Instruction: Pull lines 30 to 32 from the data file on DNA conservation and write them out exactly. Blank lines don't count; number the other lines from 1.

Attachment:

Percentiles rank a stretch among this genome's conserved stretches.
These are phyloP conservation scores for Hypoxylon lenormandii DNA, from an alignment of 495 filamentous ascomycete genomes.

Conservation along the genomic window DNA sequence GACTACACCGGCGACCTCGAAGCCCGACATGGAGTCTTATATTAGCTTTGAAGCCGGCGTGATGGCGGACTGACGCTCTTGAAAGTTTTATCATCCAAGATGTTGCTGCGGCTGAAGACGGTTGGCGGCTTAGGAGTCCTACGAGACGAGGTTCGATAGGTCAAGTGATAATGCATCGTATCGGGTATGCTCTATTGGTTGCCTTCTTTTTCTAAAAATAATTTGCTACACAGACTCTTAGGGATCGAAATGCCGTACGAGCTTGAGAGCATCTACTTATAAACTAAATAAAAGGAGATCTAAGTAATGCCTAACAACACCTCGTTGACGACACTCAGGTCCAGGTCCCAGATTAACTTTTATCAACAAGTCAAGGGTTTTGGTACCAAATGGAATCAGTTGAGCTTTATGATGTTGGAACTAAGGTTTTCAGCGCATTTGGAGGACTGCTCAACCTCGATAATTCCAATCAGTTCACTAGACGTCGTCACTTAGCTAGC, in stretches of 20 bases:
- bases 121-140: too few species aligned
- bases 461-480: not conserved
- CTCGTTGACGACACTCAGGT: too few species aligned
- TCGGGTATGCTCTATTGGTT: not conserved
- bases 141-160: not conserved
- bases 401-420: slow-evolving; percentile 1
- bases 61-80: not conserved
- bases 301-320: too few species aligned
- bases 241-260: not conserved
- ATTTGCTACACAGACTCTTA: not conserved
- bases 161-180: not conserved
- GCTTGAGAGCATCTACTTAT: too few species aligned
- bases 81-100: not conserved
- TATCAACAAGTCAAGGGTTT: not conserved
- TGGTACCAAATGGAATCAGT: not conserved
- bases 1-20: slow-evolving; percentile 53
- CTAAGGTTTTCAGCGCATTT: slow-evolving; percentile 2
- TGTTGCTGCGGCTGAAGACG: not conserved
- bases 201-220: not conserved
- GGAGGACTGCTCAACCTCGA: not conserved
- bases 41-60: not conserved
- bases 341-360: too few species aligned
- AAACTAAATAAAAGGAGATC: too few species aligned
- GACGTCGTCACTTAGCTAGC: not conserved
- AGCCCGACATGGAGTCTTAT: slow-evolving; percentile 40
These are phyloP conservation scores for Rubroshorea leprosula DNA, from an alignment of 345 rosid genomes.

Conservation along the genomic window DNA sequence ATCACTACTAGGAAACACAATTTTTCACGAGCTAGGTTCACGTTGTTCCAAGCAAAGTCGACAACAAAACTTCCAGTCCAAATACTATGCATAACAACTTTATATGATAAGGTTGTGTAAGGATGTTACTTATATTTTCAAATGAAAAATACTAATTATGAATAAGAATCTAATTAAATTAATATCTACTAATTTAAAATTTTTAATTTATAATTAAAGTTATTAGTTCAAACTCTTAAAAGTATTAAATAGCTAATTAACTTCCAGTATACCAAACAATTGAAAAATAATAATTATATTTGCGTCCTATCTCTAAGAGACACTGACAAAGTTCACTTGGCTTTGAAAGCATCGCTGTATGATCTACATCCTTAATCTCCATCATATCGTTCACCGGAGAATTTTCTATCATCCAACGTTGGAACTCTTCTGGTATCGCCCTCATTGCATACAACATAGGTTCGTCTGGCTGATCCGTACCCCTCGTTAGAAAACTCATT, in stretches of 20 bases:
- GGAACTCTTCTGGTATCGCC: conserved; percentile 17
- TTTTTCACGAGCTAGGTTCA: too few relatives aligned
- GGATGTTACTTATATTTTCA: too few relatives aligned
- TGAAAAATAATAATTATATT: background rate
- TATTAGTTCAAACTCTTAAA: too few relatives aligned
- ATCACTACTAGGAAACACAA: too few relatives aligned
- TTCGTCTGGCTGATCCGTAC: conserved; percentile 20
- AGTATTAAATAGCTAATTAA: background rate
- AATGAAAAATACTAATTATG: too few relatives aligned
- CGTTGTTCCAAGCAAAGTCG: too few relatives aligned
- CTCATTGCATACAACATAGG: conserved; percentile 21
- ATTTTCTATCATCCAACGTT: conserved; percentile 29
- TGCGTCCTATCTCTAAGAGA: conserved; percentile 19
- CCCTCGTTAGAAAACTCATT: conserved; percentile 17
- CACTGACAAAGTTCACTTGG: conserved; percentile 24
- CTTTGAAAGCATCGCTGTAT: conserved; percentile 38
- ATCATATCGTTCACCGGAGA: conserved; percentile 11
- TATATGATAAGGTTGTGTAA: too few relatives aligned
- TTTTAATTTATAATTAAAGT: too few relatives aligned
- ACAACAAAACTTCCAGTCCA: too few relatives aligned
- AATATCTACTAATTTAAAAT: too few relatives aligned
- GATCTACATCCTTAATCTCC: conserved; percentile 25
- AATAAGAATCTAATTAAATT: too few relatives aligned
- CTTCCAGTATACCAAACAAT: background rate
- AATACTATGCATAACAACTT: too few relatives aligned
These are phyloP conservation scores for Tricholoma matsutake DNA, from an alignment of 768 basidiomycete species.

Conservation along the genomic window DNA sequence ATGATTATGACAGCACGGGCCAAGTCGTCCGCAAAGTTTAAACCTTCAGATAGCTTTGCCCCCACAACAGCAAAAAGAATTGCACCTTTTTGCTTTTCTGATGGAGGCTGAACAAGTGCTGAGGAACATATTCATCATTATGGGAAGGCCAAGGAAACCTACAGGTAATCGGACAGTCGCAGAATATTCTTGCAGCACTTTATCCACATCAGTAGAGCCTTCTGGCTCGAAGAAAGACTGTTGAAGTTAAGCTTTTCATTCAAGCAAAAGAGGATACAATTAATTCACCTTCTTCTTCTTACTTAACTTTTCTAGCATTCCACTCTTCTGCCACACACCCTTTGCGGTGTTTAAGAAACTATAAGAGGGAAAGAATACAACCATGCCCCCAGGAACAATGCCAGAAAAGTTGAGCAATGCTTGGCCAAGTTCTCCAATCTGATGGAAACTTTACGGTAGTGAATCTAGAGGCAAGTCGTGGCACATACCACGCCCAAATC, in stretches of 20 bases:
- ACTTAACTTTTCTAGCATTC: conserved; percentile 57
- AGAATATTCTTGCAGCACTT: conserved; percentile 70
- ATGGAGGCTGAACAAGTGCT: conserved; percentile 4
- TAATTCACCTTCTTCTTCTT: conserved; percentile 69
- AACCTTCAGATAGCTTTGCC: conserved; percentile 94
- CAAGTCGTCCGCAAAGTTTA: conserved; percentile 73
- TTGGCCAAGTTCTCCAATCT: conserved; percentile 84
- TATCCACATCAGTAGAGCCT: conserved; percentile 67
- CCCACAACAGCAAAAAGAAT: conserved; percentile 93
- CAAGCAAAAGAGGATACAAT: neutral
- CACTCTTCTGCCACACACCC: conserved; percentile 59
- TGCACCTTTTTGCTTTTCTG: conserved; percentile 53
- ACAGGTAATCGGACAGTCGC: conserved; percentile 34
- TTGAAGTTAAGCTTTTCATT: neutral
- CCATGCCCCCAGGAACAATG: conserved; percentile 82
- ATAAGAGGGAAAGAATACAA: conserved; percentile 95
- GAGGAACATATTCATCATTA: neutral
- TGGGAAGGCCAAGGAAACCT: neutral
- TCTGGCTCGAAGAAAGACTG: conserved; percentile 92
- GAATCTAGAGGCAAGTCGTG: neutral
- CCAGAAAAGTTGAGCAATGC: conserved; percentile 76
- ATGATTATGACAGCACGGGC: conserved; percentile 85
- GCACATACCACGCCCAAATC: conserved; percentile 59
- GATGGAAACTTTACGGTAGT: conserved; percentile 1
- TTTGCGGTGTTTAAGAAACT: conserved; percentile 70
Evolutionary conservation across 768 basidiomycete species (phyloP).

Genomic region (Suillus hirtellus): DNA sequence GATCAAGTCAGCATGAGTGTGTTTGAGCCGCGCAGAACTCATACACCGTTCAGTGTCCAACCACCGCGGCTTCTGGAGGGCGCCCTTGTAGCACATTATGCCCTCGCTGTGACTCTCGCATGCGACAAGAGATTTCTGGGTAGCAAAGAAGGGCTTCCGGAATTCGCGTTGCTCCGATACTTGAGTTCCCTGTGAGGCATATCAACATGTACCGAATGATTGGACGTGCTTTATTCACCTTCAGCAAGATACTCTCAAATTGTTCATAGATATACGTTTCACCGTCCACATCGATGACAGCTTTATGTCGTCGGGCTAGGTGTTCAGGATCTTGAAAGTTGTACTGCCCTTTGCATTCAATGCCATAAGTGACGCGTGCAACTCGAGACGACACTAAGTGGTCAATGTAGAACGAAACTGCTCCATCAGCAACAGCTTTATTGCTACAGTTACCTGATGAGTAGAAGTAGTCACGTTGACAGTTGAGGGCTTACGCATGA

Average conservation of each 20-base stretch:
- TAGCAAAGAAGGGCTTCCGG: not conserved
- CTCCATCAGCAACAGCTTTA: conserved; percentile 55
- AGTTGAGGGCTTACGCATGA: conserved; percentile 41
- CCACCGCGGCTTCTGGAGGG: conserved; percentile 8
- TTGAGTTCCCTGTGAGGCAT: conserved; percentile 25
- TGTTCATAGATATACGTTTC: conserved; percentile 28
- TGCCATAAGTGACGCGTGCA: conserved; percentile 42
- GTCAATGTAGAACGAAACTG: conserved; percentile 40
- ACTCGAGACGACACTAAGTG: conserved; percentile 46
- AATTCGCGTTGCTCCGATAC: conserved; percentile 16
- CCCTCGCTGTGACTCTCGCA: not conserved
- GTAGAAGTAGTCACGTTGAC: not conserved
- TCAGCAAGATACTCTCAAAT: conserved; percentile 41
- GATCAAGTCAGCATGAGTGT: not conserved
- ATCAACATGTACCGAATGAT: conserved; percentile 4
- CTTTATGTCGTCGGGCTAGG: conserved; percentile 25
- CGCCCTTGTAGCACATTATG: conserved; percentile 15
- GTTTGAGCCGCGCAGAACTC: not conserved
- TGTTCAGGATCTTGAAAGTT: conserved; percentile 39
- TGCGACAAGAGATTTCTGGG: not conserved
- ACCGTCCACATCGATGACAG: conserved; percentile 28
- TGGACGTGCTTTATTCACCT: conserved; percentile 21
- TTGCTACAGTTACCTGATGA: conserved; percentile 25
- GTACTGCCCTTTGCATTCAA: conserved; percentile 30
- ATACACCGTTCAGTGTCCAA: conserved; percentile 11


Conservation along the genomic window DNA sequence ATCACTACTAGGAAACACAATTTTTCACGAGCTAGGTTCACGTTGTTCCAAGCAAAGTCGACAACAAAACTTCCAGTCCAAATACTATGCATAACAACTTTATATGATAAGGTTGTGTAAGGATGTTACTTATATTTTCAAATGAAAAATACTAATTATGAATAAGAATCTAATTAAATTAATATCTACTAATTTAAAATTTTTAATTTATAATTAAAGTTATTAGTTCAAACTCTTAAAAGTATTAAATAGCTAATTAACTTCCAGTATACCAAACAATTGAAAAATAATAATTATATTTGCGTCCTATCTCTAAGAGACACTGACAAAGTTCACTTGGCTTTGAAAGCATCGCTGTATGATCTACATCCTTAATCTCCATCATATCGTTCACCGGAGAATTTTCTATCATCCAACGTTGGAACTCTTCTGGTATCGCCCTCATTGCATACAACATAGGTTCGTCTGGCTGATCCGTACCCCTCGTTAGAAAACTCATT, in stretches of 20 bases:
- GGAACTCTTCTGGTATCGCC: conserved; percentile 17
- TTTTTCACGAGCTAGGTTCA: too few relatives aligned